by Jarrett Hoffman
If you heard about someone sneaking into a rehearsal, you might be forgiven for asking, “Don’t you mean out?” But twelve years ago, a program called Gospel Meets Symphony came across the radar of 16-year-old Jonathon Turner, and he was curious. He asked his uncle to drive him and a friend, Dinareo Hill, to a church on the west side of Akron.
“We kind of snuck in the back, sat in the last row of the sanctuary, and just listened,” Turner, 28, said during a recent phone call. “It was like, oh my God. We had never heard a sound like that, with both gospel music and classical music.”
It turned out to be a crystal-ball type of moment for both of them. Hill is now a drummer in the annual Gospel Meets Symphony concert — that large-scale, genre-mixing tradition of the Akron Symphony that dates back to 1994. And Turner is now Choirmaster of the Gospel Meets Symphony Choir, this year made up of 190 singers from 77 area churches. He will make his debut in that role when the Choir joins Christopher Wilkins and the ASO on Saturday, February 8 at 7:30 pm at E.J. Thomas Hall. Tickets are available online.
Turner has been part of Gospel Meets Symphony for a decade, including experience as keyboardist, as a vocal soloist, and in last year’s concert as a guest conductor. Hill came on board a few years after Turner, and the two talked fondly about that encounter they shared as teenagers.
“We were kids sitting in the back of the sanctuary feeling like this was way out of our league,” Turner said. “And now we’re in a place where we’re giving other young musicians a shot at what we were in awe of.”
A big part of that has been the addition of Gospel Meets Symphony 2.0 to Saturday’s program. It’s the organization’s first junior gospel choir, giving young people the opportunity to sing with the Akron Symphony, and allowing Gospel Meets Symphony to reach a new demographic.
“It’s turned out to be this magnificent experience with these incredible young people from different churches,” Turner said. “And they’re not all African American. It’s just an amazing, miniature hodgepodge of what Gospel Meets Symphony is.”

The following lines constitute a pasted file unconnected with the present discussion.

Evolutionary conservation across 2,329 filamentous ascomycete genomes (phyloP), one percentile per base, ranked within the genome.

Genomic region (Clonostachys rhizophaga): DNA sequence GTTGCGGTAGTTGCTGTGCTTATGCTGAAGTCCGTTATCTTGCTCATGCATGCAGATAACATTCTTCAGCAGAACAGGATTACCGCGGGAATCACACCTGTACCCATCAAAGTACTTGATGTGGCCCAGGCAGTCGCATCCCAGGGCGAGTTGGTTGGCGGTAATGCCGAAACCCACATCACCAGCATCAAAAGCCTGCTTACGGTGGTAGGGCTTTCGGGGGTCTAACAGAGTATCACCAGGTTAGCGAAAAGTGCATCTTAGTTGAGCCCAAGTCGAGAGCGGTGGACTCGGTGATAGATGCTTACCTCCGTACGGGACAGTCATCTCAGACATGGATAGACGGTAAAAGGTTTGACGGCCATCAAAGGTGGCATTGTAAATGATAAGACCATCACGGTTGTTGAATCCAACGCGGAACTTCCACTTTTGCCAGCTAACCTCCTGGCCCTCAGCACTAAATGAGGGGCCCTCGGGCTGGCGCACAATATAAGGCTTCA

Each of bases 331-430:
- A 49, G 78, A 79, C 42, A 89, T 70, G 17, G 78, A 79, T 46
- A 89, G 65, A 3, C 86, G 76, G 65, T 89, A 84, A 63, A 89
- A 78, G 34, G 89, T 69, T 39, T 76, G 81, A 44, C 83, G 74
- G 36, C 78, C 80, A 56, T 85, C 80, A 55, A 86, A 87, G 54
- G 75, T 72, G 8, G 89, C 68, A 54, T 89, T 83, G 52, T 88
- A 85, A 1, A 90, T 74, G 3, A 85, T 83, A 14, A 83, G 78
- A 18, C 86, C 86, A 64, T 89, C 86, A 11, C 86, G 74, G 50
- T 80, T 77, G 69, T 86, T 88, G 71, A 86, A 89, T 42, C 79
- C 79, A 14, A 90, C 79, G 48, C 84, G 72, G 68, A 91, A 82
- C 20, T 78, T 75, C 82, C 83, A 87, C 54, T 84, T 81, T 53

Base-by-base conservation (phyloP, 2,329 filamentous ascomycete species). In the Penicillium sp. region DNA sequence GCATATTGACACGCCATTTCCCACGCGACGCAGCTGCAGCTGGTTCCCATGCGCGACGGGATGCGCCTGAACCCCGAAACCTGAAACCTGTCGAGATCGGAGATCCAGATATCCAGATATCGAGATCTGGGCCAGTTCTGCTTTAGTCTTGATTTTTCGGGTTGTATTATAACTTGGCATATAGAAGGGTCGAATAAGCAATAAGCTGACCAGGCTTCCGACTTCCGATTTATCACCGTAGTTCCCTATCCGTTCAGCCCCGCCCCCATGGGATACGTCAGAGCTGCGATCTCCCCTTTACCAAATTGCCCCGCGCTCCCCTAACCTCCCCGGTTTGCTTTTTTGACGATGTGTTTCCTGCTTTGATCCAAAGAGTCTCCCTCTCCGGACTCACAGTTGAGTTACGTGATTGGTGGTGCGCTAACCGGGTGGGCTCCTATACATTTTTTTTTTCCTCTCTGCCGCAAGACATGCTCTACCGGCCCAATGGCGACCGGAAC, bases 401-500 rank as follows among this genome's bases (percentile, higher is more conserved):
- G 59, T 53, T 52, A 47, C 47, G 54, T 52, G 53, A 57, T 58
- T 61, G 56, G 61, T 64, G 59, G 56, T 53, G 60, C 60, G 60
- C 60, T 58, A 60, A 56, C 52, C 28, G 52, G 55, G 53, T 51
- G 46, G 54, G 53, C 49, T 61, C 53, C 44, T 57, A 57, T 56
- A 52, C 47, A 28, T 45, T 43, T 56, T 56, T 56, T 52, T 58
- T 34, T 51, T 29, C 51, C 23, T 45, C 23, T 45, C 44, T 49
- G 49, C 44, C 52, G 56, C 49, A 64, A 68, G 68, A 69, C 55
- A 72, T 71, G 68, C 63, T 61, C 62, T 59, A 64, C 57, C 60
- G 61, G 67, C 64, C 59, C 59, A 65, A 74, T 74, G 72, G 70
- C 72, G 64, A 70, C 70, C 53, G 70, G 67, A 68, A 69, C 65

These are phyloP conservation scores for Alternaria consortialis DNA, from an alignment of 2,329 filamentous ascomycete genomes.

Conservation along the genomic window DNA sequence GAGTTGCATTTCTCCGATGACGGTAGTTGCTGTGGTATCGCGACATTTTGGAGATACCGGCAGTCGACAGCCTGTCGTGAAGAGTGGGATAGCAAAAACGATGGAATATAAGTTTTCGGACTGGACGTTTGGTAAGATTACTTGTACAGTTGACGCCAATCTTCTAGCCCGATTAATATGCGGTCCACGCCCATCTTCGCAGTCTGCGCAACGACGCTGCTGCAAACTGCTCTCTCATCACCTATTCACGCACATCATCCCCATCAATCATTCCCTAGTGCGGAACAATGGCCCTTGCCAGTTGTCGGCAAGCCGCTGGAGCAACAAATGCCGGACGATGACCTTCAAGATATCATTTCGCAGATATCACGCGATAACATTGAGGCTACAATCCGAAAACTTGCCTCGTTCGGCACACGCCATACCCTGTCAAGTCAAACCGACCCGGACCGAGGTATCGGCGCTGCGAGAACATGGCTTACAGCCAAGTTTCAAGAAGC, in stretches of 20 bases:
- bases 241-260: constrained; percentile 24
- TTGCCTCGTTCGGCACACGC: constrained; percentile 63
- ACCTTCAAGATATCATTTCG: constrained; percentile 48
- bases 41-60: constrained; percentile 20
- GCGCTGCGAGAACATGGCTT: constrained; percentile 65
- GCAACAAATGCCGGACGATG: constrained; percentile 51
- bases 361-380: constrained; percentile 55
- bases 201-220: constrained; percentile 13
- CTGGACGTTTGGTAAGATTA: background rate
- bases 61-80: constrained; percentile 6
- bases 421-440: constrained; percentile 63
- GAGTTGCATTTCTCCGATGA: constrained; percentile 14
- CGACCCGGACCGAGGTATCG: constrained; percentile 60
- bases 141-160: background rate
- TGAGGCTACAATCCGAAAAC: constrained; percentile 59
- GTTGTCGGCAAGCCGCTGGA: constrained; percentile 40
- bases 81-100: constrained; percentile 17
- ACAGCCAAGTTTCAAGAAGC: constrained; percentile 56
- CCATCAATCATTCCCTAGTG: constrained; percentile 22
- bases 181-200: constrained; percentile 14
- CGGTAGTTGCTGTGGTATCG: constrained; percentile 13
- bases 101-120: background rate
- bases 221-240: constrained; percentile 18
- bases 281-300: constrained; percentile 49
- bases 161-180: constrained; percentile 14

The junior choir could eventually feed into the main choir. “Our people are getting older and older,” Turner said. “They’re still committed and still love being a part of it. We still love having them, and they will always have a place within Gospel Meets Symphony. But if we intend to be around as an organization for 27 more years and even beyond that, it’s certainly going to require the mentorship of young people so that they will have the same buy-in that we have for this organization.”
In addition to being a conductor, tenor, and music educator, Turner is the senior pastor of The Israelite Missionary Baptist Church in Akron. That arena of his life, like his musical pursuits, has played a part in his approach to being choirmaster.
“For these few months when everybody comes together, it becomes this huge community,” he said. “And these people really do look to the leaders for guidance in a lot more ways than music. We find ourselves praying for them, connecting them with resources, loving on them, hugging them, and hearing about their joys and their sorrows on a weekly basis — and they look forward to sharing them with us. It really is like pastoring another church, but with a lot more singing.”
To close our conversation, I asked Turner whether gospel music has taken on any extra significance for him amidst the tension and division within the country.
“Oh gosh, yes,” he said. “Music, period, is a world-uniting tool. It crosses language and cultural barriers, and it’s just something that can bring anybody and everybody together. And I think gospel music has an extra way of doing that. It’s such a magical thing whereby you really feel the presence of God, even if it’s not something that you’re accustomed to, or something that you even welcome. It’s just kind of there, and it’s warm and inviting and loving.
“I do believe that’s because of the rich heritage of gospel — how it’s progressed through the history of African Americans in this country — but additionally I believe that the focus stops being about us and becomes on God. So everything that could divide us, we cease to acknowledge because our focus is not on that. It’s not even on us.”
Published on ClevelandClassical.com February 4, 2019.
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